Chaotic behavior is observed by scientists in their studies of electrical circuits, chemical reactions, weather patterns, etc. Our house tends toward chaos too.
Abby's room, for example, is a mish mash of Mr. Potato Head parts, flash cards, doll clothes, hair bows, lip glosses with no caps, markers with no caps, books, and dress up outfits.
J.T.'s room is slightly more organized. The little action figures and their paraphanelia are grouped by theme, ongoing game, etc. The clothes I ask him to put away are rarely where they belong, though. Socks mingling with bathing suits, underwear stuffed in with the shorts and so on.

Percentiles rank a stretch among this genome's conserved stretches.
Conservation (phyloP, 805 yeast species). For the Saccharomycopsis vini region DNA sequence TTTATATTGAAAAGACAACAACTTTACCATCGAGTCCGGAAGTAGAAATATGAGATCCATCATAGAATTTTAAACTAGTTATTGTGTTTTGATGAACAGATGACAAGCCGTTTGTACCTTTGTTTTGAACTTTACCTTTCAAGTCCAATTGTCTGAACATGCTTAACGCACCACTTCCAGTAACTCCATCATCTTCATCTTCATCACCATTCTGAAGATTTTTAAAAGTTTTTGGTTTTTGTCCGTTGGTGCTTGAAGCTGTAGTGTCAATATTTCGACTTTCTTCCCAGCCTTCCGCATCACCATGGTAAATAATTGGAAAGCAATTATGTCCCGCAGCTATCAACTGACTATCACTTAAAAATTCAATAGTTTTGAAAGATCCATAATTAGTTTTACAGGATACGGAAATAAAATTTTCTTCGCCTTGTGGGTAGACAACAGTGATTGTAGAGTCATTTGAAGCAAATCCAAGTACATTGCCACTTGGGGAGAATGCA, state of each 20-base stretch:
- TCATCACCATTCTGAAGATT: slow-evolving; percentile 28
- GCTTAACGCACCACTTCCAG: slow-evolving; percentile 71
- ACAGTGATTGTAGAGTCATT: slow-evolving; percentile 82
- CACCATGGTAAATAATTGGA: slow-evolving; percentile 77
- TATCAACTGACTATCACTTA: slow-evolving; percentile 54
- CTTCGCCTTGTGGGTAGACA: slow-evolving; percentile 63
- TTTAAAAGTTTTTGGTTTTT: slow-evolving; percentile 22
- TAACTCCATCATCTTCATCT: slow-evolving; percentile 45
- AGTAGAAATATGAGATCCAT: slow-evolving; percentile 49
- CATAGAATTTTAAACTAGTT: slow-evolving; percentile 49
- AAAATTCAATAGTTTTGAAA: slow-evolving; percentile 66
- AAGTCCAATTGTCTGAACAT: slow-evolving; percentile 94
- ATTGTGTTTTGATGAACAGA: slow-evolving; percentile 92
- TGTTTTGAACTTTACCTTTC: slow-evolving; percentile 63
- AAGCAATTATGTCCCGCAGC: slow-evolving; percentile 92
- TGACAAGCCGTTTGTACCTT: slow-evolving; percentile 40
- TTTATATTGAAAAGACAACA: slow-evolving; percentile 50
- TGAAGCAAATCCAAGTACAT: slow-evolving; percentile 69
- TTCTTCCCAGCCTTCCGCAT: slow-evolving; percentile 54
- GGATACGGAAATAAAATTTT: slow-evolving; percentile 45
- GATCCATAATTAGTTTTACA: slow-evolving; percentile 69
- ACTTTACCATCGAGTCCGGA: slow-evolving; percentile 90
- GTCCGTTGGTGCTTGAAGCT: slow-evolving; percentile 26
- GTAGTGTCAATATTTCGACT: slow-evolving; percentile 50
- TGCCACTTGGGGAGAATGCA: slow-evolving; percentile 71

The kitchen counter is a mixing pot of homework papers, notes from school, receipts, junk mail, book bags, lunch boxes and cookbooks. Underneath, shoes are scattered about with abandoned toys.
The dining room table is playing host to mateless socks, clothes that the kids have outgrown, dish towels that never find their way to the drawer by the sink.
More toys (beginning to think we have too many) are on the couch, the floor, the bookshelves in the den and despite a ban on eating in there, cracker crumbs seem to have taken up permanent residence.
You know, I wouldn't mind a more ordered universe. Especially at home.
1 year ago